A blizzard hits the St. Louis area and customers are lined up to purchase items they now need. Garrett announces that the store has decided to ration all types of water rather than raise prices in an attempt to prevent people from hoarding water. Another alternative allocation mechanism would be to raise prices, but they have opted instead for an authoritarian approach. As Garrett names the different products under rationing, we also get a list of substitute products which shows the range of product differentiation at the store.
Jonah sets up a baby registry to help Amy afford some of the things she’ll need for her newborn. Her coworkers are mad they weren’t invited to the fake baby shower, so the store throws Amy (and others) a baby shower. After getting through the gift portion, Amy thanks everyone for the gifts, but notes that some of the gifts she received were garbage. Only the car seat was a gift that she actually wanted and was the purpose of setting up the baby registry. Gift giving is often considered inefficient because people don’t fully know what the other person’s willingness to pay is for an item. Had Amy been given cash, she could have purchased items that she valued.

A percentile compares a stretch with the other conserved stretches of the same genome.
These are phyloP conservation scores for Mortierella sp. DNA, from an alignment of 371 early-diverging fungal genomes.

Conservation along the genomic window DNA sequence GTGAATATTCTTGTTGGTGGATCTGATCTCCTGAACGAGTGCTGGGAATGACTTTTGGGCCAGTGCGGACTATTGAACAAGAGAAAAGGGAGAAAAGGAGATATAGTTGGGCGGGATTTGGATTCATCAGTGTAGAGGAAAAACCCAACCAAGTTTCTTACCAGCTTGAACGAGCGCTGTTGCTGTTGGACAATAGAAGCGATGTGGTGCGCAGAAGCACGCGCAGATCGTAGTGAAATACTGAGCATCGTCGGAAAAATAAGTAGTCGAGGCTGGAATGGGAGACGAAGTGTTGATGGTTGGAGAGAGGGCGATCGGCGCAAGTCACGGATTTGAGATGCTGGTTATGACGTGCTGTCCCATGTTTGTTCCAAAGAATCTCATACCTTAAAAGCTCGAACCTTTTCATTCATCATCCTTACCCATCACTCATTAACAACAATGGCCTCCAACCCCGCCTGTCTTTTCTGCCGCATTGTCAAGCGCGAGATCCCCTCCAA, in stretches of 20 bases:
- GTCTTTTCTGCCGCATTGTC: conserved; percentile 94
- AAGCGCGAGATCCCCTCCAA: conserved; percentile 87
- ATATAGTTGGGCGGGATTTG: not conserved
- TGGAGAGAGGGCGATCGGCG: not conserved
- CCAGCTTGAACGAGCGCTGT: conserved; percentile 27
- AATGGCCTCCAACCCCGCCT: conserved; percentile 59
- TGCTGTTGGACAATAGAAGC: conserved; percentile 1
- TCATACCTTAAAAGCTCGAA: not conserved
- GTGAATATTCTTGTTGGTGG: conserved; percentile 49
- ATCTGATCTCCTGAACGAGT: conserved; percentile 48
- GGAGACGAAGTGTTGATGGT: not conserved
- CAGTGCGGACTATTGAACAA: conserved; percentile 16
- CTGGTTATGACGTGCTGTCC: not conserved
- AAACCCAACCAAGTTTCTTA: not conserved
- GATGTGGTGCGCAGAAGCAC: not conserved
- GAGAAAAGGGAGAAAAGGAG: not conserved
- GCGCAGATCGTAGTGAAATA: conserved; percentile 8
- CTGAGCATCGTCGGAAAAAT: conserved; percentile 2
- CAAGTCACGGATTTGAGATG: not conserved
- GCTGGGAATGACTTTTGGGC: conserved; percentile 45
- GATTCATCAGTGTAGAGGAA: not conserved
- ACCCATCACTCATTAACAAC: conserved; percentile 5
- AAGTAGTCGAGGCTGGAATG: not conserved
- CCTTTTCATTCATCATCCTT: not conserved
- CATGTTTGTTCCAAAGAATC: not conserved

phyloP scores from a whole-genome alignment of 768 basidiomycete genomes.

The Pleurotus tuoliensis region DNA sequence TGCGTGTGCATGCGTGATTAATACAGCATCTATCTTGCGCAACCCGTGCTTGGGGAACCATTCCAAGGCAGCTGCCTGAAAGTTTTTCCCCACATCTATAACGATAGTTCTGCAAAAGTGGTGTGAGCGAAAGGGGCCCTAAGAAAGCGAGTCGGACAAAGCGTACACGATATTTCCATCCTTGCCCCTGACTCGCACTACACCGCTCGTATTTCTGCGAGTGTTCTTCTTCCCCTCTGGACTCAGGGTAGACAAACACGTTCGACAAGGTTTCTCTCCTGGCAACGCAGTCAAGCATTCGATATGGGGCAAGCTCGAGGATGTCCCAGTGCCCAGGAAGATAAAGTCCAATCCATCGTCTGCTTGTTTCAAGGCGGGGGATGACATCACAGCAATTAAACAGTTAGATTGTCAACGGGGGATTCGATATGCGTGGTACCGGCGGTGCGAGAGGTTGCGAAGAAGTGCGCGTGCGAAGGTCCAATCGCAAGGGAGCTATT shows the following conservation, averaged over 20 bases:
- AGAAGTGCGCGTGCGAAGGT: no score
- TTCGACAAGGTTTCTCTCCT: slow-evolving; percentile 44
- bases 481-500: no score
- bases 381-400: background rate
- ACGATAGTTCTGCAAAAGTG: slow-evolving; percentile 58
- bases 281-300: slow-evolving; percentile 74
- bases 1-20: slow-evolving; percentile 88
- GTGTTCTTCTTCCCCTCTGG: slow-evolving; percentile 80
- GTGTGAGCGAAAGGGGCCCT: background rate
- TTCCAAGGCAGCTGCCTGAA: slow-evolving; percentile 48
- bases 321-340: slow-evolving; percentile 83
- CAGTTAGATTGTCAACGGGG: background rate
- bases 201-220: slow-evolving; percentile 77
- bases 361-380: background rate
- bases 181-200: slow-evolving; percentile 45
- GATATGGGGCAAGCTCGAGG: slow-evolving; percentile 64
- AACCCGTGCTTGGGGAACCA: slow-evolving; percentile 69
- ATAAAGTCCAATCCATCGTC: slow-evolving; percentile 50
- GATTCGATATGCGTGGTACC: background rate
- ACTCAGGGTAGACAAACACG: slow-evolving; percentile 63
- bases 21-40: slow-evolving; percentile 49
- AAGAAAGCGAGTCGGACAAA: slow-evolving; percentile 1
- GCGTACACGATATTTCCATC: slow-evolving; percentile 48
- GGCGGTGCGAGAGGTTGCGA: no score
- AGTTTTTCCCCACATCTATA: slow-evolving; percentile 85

After being assigned to wrap gifts for customers, we learn that Garrett doesn’t actually no how to this. He tries to hide this by making an economic argument that wrapping gifts is inefficient since it just wastes time in the transaction process.
A customer is checking out at the pharmacy, but asks Tate if he can ring up just a few more items. Even though is main job is a pharmacist, he obliges the customer. With a long line behind the customer, Tate recognizes that his Doctorate of Pharmacy is probably better spent helping his customers with medical needs rather than helping the customer avoid another line at the front of the store.